Lennar-U.S. Home: Priority Given to Technology Initiatives

The proposed Lennar-U.S. Home merger recently held a mirror to the issue of low stock valuations for public home builders.

April 2, 2000

The proposed Lennar-U.S. Home merger recently held a mirror to the issue of low stock valuations for public home builders.

Before the deal was announced, U.S. Home’s stock price was about $24. Lennar offered a $12-per-share premium and brought U.S. Home’s share price up to $34 in the market. (The deal could close for $2 per share less, based on fluctuations in the price of Lennar shares, which are being offered to U.S. Home stockholders.) Though $12 is a large per-share premium, at $36, U.S. Home is still agreeing to sell at only 84% of the firm’s book value, a substantial discount dictated by punishing market forces. Thus, the proposed merger is notable not only for the size and stature of the participants, but also because it goes against the recent downward trend of acquisitions because of the low valuations.

But Lennar and U.S. Home officials are bullish about the merger for several reasons, including immediately improved earnings. But none is more important than the merged company’s plan to aggressively foster e-commerce and "last mile" initiatives with Heimbinder serving as executive vice president of e-commerce initiatives.

The general idea, says Heimbinder, is to help innovate the industry through the use of today’s technology the way other industries have done. Rather than seeking to become dot-com companies, builders can show the investment community that the industry is getting up to speed in the new economy. And later it then can be argued that valuations over the long term deserve improvement, adds Zelman.

"If you just think about raw-material costs, builders can save something in the 1% to 3% range on raw materials through better purchasing, through transactions on the Internet," says Zelman. She sees a trend toward back-office connectivity in the industry, led by Lennar and others and facilitated by companies such as BuildNet. "Probably the biggest thing that will help builders is not only the elimination of paper through the system and costs for administration, but the ability to do more of a just-in-time type of process at the construction site."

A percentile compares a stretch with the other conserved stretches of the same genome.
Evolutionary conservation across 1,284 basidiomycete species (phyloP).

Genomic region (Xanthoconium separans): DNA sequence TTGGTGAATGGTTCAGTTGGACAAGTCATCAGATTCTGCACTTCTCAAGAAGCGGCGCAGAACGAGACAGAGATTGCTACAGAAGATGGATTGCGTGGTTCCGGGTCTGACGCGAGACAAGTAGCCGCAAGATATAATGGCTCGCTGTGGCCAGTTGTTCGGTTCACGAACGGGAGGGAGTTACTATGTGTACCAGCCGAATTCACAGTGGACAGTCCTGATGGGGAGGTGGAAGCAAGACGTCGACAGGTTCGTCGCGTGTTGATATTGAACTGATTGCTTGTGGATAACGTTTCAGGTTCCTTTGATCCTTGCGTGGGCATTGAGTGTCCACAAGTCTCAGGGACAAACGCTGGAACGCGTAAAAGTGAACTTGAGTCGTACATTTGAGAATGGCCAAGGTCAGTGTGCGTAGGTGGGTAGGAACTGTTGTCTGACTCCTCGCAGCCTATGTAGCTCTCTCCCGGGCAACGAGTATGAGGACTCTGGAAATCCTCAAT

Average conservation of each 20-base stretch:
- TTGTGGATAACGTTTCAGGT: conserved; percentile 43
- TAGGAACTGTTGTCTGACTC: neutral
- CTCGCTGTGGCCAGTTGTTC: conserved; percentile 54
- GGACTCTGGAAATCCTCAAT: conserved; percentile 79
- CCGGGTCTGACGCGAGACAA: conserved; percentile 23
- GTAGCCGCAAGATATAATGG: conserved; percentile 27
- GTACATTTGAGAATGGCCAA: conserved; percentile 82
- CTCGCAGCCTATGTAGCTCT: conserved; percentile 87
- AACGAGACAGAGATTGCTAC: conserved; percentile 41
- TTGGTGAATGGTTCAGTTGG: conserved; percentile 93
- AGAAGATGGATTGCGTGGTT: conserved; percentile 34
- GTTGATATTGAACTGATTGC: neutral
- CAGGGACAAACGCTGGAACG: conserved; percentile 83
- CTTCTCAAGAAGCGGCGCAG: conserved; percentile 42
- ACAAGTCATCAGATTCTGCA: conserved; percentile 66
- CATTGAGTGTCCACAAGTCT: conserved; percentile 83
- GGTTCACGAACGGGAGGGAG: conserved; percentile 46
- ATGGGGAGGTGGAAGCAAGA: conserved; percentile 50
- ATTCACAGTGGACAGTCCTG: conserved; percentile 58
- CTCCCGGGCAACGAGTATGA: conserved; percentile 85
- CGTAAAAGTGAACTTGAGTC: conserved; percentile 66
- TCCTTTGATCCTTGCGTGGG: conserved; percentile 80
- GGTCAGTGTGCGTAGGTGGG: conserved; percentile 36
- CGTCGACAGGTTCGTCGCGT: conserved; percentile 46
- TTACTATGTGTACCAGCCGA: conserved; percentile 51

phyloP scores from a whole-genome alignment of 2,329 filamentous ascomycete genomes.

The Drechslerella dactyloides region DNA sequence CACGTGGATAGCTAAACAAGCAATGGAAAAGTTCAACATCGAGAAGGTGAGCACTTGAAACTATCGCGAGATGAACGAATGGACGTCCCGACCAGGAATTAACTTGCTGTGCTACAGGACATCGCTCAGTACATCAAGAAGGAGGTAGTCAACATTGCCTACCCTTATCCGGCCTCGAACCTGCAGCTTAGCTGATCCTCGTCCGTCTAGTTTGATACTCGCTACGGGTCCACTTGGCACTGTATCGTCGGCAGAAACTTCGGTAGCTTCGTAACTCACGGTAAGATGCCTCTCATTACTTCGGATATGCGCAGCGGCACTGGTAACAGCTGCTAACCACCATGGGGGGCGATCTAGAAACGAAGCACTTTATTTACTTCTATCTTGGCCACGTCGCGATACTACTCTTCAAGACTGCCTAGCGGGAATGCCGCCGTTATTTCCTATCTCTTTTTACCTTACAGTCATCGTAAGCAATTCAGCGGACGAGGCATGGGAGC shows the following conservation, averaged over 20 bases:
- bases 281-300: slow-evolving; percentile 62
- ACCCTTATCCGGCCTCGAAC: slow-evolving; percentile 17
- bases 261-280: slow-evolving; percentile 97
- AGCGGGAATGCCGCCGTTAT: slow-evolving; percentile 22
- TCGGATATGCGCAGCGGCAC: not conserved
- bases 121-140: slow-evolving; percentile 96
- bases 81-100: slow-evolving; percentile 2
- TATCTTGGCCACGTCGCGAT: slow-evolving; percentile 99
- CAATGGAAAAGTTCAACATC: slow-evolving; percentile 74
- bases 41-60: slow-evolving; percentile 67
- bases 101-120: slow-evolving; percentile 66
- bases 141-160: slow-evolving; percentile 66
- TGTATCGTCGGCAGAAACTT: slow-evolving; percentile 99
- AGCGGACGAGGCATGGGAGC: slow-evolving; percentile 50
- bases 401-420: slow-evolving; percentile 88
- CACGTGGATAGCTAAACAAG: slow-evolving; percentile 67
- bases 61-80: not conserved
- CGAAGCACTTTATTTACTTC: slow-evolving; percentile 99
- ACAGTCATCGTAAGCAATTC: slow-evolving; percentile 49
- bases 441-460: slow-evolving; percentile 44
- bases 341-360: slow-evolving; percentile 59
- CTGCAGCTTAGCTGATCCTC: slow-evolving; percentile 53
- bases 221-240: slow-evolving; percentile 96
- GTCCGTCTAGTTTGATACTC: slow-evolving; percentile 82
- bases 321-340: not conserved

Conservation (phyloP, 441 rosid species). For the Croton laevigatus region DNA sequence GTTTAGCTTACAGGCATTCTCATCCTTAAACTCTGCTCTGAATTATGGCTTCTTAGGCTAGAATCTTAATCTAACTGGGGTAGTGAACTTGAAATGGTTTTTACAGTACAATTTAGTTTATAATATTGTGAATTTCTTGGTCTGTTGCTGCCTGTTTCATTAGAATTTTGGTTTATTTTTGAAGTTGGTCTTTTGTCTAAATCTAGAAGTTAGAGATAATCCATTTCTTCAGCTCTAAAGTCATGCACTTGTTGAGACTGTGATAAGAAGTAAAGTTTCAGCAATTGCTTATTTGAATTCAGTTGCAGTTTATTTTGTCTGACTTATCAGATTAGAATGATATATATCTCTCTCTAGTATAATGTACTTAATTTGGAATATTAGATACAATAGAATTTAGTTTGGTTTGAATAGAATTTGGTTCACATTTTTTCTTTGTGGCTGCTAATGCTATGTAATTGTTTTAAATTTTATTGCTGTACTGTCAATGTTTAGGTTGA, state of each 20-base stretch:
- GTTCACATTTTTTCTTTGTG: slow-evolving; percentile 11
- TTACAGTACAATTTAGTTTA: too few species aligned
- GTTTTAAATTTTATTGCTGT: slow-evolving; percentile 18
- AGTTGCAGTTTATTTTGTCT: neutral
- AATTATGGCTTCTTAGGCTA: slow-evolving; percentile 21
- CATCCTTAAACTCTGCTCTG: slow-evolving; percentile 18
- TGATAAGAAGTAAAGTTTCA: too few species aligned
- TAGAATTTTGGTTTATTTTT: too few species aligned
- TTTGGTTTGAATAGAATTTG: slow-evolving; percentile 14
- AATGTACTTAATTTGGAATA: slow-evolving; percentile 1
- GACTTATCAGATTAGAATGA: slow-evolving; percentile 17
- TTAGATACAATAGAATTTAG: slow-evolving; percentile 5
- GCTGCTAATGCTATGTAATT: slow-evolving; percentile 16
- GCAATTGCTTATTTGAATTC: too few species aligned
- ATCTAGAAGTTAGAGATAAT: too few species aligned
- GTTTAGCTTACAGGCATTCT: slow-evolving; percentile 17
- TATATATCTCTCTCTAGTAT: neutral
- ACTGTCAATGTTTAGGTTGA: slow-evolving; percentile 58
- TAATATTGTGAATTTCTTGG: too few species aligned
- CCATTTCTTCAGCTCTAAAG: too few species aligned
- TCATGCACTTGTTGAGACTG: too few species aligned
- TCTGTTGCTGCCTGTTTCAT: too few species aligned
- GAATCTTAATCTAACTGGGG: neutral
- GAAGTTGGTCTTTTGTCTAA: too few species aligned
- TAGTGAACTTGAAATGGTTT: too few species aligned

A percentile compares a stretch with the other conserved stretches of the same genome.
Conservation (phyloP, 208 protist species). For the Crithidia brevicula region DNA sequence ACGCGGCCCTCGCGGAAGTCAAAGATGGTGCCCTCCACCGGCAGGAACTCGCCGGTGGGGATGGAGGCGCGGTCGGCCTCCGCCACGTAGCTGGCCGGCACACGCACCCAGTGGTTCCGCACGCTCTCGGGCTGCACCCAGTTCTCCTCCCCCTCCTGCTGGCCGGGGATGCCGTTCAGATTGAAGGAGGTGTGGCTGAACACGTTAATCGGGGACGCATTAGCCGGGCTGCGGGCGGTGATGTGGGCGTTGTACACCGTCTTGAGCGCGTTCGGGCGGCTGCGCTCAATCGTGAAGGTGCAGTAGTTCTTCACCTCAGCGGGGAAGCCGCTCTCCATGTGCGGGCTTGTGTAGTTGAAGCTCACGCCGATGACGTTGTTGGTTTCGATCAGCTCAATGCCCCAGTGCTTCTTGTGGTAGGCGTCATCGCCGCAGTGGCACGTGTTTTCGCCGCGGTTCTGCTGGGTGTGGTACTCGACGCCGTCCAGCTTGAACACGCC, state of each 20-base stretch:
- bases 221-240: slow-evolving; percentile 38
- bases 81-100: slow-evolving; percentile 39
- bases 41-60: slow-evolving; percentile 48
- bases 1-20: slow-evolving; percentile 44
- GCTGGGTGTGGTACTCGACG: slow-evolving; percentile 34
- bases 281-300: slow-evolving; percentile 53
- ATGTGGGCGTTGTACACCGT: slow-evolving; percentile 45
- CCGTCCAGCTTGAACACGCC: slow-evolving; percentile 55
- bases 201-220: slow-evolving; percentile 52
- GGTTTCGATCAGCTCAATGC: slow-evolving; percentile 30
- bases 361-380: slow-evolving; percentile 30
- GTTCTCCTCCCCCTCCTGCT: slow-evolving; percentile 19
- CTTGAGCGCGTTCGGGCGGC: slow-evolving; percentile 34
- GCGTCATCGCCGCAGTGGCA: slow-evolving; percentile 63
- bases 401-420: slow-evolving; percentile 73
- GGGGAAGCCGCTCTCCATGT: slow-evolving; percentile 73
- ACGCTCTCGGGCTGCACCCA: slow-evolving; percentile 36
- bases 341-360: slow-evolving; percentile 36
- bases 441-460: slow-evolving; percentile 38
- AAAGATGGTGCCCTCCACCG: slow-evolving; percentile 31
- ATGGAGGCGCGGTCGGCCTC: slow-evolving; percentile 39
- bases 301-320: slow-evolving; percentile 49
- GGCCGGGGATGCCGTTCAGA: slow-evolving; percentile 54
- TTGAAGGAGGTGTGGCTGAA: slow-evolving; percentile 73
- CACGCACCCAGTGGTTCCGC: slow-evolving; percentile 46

Lennar will also be active on a business-to-consumer level, says Heimbinder. He thinks "last mile" initiatives will further emerge as a way to increase contact with home buyers and to enhance the experience in the process. "Last mile" refers to the utility connections controlled by builders and developers in new home communities. The idea is to create ongoing business with home buyers by leveraging the opportunities associated with owning telephone and broadband rights-of-way. The Internet in general could also raise customer satisfaction by providing home buyers with the opportunity to view pictures of their homes under construction and later use that Web site to help them find furniture and other new home needs.

"It may sound grandiose, but there is a potential of creating a customer for life," says Heimbinder. "They still are dealing with you on some regular basis, whether it is that you sold them cable in the past, or you sold them security, or every now and then you provide special offers from businesses in the area."

All of this is expected to become an area of earnings growth that in the end might help smooth out some of the cyclical bumps that have traditionally hurt builders and their market perception, says Heimbinder. "One of the reasons why the economy has been so good without inflation is because of technology-spurred productivity gains. E-commerce efficiencies will definitely improve the way things are being done."

Also See:
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